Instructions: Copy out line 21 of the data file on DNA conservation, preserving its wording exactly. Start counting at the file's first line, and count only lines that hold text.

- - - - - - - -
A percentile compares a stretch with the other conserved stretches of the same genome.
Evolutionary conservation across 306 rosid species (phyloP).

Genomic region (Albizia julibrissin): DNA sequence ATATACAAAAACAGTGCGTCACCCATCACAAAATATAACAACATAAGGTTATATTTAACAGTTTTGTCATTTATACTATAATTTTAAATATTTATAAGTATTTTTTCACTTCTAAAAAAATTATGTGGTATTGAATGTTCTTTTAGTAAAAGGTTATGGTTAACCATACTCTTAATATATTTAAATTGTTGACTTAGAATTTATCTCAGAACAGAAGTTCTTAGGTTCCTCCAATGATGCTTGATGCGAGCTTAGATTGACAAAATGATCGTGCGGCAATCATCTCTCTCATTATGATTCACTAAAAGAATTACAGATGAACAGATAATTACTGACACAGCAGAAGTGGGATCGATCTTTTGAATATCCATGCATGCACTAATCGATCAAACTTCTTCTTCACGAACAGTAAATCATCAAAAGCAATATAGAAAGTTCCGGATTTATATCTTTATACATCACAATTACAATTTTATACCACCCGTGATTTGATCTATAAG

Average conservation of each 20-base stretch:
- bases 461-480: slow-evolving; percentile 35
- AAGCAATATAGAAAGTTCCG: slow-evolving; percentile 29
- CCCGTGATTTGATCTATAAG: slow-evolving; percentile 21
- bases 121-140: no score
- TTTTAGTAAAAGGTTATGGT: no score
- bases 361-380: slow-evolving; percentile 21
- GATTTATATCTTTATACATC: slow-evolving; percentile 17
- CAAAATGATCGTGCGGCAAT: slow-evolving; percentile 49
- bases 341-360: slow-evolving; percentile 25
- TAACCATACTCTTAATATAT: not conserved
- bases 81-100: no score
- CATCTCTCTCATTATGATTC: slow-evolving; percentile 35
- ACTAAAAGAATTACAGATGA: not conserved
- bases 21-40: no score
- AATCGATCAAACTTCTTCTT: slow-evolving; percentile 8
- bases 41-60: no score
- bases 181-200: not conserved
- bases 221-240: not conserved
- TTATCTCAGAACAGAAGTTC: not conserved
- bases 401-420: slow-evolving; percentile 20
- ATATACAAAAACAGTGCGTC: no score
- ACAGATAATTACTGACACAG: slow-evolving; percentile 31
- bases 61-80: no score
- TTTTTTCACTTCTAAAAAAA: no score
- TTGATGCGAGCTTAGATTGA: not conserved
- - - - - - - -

- bases 181-200: not conserved